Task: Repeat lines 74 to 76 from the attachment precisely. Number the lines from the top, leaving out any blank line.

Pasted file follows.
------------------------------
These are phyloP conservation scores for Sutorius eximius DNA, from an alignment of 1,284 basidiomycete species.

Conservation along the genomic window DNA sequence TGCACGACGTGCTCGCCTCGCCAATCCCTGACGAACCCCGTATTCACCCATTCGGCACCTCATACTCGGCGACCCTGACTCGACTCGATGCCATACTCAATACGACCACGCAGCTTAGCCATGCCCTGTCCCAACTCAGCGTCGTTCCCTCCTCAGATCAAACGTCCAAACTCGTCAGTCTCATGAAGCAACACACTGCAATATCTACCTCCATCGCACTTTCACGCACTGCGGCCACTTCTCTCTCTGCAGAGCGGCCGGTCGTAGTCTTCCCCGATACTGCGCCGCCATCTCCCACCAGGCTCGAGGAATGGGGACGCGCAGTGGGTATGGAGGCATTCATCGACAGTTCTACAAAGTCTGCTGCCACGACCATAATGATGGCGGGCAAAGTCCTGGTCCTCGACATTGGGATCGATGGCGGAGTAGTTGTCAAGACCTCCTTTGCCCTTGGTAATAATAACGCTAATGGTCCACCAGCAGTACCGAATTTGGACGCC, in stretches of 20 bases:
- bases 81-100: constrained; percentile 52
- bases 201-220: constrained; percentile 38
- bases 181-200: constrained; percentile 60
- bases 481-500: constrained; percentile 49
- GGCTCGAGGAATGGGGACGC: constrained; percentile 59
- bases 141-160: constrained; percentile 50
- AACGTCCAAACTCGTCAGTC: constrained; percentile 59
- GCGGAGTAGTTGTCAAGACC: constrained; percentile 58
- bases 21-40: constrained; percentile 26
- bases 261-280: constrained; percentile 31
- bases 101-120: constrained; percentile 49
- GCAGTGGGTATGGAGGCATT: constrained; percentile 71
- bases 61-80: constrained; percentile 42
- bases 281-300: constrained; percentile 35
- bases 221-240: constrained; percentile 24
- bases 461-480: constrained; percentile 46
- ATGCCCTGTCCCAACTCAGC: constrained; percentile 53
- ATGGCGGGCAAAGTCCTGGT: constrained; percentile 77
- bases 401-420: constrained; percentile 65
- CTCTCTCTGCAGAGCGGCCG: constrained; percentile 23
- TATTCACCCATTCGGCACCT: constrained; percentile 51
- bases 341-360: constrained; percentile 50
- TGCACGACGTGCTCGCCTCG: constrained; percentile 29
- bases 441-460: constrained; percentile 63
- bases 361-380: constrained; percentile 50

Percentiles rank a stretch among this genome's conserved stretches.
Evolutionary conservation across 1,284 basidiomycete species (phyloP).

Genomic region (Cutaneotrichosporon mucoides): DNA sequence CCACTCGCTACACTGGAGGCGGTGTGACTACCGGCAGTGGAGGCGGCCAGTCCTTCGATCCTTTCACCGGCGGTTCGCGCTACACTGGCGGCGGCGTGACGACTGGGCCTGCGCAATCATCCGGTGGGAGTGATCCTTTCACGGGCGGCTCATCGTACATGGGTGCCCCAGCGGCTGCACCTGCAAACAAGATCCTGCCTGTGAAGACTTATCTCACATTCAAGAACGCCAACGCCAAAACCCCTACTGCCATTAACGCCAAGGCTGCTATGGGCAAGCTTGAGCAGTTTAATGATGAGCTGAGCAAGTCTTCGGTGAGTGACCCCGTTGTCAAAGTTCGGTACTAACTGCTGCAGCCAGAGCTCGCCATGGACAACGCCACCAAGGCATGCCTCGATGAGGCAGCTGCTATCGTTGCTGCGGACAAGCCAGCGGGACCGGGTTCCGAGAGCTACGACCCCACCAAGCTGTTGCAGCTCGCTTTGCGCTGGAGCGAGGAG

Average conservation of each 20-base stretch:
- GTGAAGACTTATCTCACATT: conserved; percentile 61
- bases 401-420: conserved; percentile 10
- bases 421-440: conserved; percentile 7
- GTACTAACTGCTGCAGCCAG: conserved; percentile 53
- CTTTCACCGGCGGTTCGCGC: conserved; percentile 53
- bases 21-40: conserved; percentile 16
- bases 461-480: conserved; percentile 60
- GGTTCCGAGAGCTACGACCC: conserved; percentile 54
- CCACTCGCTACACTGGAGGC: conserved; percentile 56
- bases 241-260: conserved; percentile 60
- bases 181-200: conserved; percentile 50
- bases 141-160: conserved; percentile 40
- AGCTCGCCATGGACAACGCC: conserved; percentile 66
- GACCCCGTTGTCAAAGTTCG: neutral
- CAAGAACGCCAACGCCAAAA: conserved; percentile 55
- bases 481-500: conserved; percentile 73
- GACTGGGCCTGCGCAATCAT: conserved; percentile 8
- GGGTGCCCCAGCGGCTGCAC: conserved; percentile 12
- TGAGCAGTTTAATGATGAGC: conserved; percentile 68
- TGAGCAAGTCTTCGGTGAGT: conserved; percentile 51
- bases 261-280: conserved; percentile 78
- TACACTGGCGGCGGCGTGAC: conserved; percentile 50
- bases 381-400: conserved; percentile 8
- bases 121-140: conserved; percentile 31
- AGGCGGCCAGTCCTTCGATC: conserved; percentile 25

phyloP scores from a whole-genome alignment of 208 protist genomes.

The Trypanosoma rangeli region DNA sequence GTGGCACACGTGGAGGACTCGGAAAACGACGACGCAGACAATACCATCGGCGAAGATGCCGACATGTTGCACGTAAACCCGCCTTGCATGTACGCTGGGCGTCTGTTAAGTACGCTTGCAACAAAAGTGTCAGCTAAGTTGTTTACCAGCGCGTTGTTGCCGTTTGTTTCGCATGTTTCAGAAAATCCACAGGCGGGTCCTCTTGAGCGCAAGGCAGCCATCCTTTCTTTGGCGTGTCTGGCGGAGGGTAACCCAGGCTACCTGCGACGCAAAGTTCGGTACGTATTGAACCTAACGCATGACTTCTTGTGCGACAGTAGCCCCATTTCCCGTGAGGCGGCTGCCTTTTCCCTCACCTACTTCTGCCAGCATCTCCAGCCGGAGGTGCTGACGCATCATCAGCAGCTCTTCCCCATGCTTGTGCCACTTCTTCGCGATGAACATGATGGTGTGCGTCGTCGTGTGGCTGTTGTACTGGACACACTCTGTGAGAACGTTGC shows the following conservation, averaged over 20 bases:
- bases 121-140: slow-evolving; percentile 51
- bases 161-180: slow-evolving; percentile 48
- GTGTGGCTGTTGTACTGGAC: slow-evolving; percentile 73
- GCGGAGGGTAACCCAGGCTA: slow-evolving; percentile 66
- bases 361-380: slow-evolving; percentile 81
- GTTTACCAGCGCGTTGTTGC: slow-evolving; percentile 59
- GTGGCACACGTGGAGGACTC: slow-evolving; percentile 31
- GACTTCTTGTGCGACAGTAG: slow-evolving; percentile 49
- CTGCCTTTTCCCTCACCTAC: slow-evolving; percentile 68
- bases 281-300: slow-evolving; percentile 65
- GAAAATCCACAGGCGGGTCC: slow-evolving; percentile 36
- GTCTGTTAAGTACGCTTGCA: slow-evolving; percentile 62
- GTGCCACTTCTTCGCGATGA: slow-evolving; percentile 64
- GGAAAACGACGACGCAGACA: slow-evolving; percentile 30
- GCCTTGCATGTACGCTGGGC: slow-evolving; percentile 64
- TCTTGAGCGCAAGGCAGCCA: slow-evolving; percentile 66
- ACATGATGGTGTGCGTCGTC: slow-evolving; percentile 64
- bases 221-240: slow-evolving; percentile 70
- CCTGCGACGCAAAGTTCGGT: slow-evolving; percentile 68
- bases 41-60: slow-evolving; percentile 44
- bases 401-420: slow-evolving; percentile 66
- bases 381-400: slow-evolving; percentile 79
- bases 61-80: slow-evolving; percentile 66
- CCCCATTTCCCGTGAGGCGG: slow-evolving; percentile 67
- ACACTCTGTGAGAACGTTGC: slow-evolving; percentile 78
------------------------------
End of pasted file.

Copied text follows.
- TCTTGAGCGCAAGGCAGCCA: slow-evolving; percentile 66
- ACATGATGGTGTGCGTCGTC: slow-evolving; percentile 64
- bases 221-240: slow-evolving; percentile 70